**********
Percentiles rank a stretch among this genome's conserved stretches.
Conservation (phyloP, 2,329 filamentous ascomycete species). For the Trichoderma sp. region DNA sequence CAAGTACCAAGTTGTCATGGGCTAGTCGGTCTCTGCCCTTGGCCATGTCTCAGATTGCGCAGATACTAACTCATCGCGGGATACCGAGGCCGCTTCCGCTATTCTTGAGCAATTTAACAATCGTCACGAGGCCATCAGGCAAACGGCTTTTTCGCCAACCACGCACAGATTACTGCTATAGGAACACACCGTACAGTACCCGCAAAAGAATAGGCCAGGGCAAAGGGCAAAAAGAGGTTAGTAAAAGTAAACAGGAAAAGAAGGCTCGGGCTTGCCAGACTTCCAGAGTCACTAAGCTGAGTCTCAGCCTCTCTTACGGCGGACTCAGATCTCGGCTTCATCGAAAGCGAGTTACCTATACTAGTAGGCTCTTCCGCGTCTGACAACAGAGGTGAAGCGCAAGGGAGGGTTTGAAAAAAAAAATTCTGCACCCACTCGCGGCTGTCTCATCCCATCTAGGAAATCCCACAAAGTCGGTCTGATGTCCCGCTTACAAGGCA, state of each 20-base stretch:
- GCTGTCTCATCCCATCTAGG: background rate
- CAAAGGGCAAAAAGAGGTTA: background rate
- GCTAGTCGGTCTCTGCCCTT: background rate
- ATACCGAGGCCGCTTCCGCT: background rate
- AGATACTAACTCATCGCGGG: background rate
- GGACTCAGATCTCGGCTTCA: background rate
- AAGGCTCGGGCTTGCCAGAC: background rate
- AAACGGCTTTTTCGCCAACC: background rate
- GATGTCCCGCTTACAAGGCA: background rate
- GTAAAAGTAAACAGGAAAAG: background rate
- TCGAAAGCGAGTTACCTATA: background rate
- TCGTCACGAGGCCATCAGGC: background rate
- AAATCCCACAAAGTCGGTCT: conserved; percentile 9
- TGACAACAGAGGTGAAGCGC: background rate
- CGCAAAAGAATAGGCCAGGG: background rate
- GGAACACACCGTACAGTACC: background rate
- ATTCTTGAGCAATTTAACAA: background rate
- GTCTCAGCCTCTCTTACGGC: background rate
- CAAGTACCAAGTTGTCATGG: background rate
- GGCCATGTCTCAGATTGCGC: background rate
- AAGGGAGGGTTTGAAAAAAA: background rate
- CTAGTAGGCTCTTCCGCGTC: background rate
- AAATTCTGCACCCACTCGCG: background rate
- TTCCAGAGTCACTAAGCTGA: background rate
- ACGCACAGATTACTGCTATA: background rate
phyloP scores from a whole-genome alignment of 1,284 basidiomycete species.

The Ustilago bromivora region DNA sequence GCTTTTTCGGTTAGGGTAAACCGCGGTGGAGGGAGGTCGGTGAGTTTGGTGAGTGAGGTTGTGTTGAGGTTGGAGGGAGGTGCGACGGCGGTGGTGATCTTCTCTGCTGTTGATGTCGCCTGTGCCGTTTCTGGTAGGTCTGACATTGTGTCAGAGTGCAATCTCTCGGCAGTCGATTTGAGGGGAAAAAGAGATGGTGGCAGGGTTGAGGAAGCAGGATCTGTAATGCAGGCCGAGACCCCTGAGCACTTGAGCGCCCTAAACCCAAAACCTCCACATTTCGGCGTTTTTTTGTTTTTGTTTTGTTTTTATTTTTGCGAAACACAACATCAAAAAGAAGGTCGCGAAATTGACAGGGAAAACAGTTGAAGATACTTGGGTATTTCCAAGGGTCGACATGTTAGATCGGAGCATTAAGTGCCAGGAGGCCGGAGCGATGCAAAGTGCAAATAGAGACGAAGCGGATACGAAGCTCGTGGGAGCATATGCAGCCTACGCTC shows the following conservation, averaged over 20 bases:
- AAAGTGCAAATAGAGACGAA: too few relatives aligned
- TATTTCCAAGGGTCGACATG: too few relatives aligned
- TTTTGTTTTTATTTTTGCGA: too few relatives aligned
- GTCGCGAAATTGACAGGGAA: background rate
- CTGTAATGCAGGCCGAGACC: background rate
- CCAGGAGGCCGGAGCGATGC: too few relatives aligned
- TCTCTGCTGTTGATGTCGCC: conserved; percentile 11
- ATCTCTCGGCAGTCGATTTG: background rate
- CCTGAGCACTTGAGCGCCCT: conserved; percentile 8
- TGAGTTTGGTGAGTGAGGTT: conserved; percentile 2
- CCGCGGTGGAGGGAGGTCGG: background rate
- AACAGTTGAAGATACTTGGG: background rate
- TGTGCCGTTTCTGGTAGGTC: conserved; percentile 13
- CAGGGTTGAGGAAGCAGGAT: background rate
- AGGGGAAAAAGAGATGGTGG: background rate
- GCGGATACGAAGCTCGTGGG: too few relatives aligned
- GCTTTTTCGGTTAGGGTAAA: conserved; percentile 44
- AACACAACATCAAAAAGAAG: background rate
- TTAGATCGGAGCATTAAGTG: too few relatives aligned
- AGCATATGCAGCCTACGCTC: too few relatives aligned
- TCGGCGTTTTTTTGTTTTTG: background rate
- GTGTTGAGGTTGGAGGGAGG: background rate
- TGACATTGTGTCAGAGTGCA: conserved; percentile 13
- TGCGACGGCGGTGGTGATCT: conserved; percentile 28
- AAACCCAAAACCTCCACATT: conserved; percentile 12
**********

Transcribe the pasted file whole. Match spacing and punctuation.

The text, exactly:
Percentiles rank a stretch among this genome's conserved stretches.
Conservation (phyloP, 2,329 filamentous ascomycete species). For the Trichoderma sp. region DNA sequence CAAGTACCAAGTTGTCATGGGCTAGTCGGTCTCTGCCCTTGGCCATGTCTCAGATTGCGCAGATACTAACTCATCGCGGGATACCGAGGCCGCTTCCGCTATTCTTGAGCAATTTAACAATCGTCACGAGGCCATCAGGCAAACGGCTTTTTCGCCAACCACGCACAGATTACTGCTATAGGAACACACCGTACAGTACCCGCAAAAGAATAGGCCAGGGCAAAGGGCAAAAAGAGGTTAGTAAAAGTAAACAGGAAAAGAAGGCTCGGGCTTGCCAGACTTCCAGAGTCACTAAGCTGAGTCTCAGCCTCTCTTACGGCGGACTCAGATCTCGGCTTCATCGAAAGCGAGTTACCTATACTAGTAGGCTCTTCCGCGTCTGACAACAGAGGTGAAGCGCAAGGGAGGGTTTGAAAAAAAAAATTCTGCACCCACTCGCGGCTGTCTCATCCCATCTAGGAAATCCCACAAAGTCGGTCTGATGTCCCGCTTACAAGGCA, state of each 20-base stretch:
- GCTGTCTCATCCCATCTAGG: background rate
- CAAAGGGCAAAAAGAGGTTA: background rate
- GCTAGTCGGTCTCTGCCCTT: background rate
- ATACCGAGGCCGCTTCCGCT: background rate
- AGATACTAACTCATCGCGGG: background rate
- GGACTCAGATCTCGGCTTCA: background rate
- AAGGCTCGGGCTTGCCAGAC: background rate
- AAACGGCTTTTTCGCCAACC: background rate
- GATGTCCCGCTTACAAGGCA: background rate
- GTAAAAGTAAACAGGAAAAG: background rate
- TCGAAAGCGAGTTACCTATA: background rate
- TCGTCACGAGGCCATCAGGC: background rate
- AAATCCCACAAAGTCGGTCT: conserved; percentile 9
- TGACAACAGAGGTGAAGCGC: background rate
- CGCAAAAGAATAGGCCAGGG: background rate
- GGAACACACCGTACAGTACC: background rate
- ATTCTTGAGCAATTTAACAA: background rate
- GTCTCAGCCTCTCTTACGGC: background rate
- CAAGTACCAAGTTGTCATGG: background rate
- GGCCATGTCTCAGATTGCGC: background rate
- AAGGGAGGGTTTGAAAAAAA: background rate
- CTAGTAGGCTCTTCCGCGTC: background rate
- AAATTCTGCACCCACTCGCG: background rate
- TTCCAGAGTCACTAAGCTGA: background rate
- ACGCACAGATTACTGCTATA: background rate
phyloP scores from a whole-genome alignment of 1,284 basidiomycete species.

The Ustilago bromivora region DNA sequence GCTTTTTCGGTTAGGGTAAACCGCGGTGGAGGGAGGTCGGTGAGTTTGGTGAGTGAGGTTGTGTTGAGGTTGGAGGGAGGTGCGACGGCGGTGGTGATCTTCTCTGCTGTTGATGTCGCCTGTGCCGTTTCTGGTAGGTCTGACATTGTGTCAGAGTGCAATCTCTCGGCAGTCGATTTGAGGGGAAAAAGAGATGGTGGCAGGGTTGAGGAAGCAGGATCTGTAATGCAGGCCGAGACCCCTGAGCACTTGAGCGCCCTAAACCCAAAACCTCCACATTTCGGCGTTTTTTTGTTTTTGTTTTGTTTTTATTTTTGCGAAACACAACATCAAAAAGAAGGTCGCGAAATTGACAGGGAAAACAGTTGAAGATACTTGGGTATTTCCAAGGGTCGACATGTTAGATCGGAGCATTAAGTGCCAGGAGGCCGGAGCGATGCAAAGTGCAAATAGAGACGAAGCGGATACGAAGCTCGTGGGAGCATATGCAGCCTACGCTC shows the following conservation, averaged over 20 bases:
- AAAGTGCAAATAGAGACGAA: too few relatives aligned
- TATTTCCAAGGGTCGACATG: too few relatives aligned
- TTTTGTTTTTATTTTTGCGA: too few relatives aligned
- GTCGCGAAATTGACAGGGAA: background rate
- CTGTAATGCAGGCCGAGACC: background rate
- CCAGGAGGCCGGAGCGATGC: too few relatives aligned
- TCTCTGCTGTTGATGTCGCC: conserved; percentile 11
- ATCTCTCGGCAGTCGATTTG: background rate
- CCTGAGCACTTGAGCGCCCT: conserved; percentile 8
- TGAGTTTGGTGAGTGAGGTT: conserved; percentile 2
- CCGCGGTGGAGGGAGGTCGG: background rate
- AACAGTTGAAGATACTTGGG: background rate
- TGTGCCGTTTCTGGTAGGTC: conserved; percentile 13
- CAGGGTTGAGGAAGCAGGAT: background rate
- AGGGGAAAAAGAGATGGTGG: background rate
- GCGGATACGAAGCTCGTGGG: too few relatives aligned
- GCTTTTTCGGTTAGGGTAAA: conserved; percentile 44
- AACACAACATCAAAAAGAAG: background rate
- TTAGATCGGAGCATTAAGTG: too few relatives aligned
- AGCATATGCAGCCTACGCTC: too few relatives aligned
- TCGGCGTTTTTTTGTTTTTG: background rate
- GTGTTGAGGTTGGAGGGAGG: background rate
- TGACATTGTGTCAGAGTGCA: conserved; percentile 13
- TGCGACGGCGGTGGTGATCT: conserved; percentile 28
- AAACCCAAAACCTCCACATT: conserved; percentile 12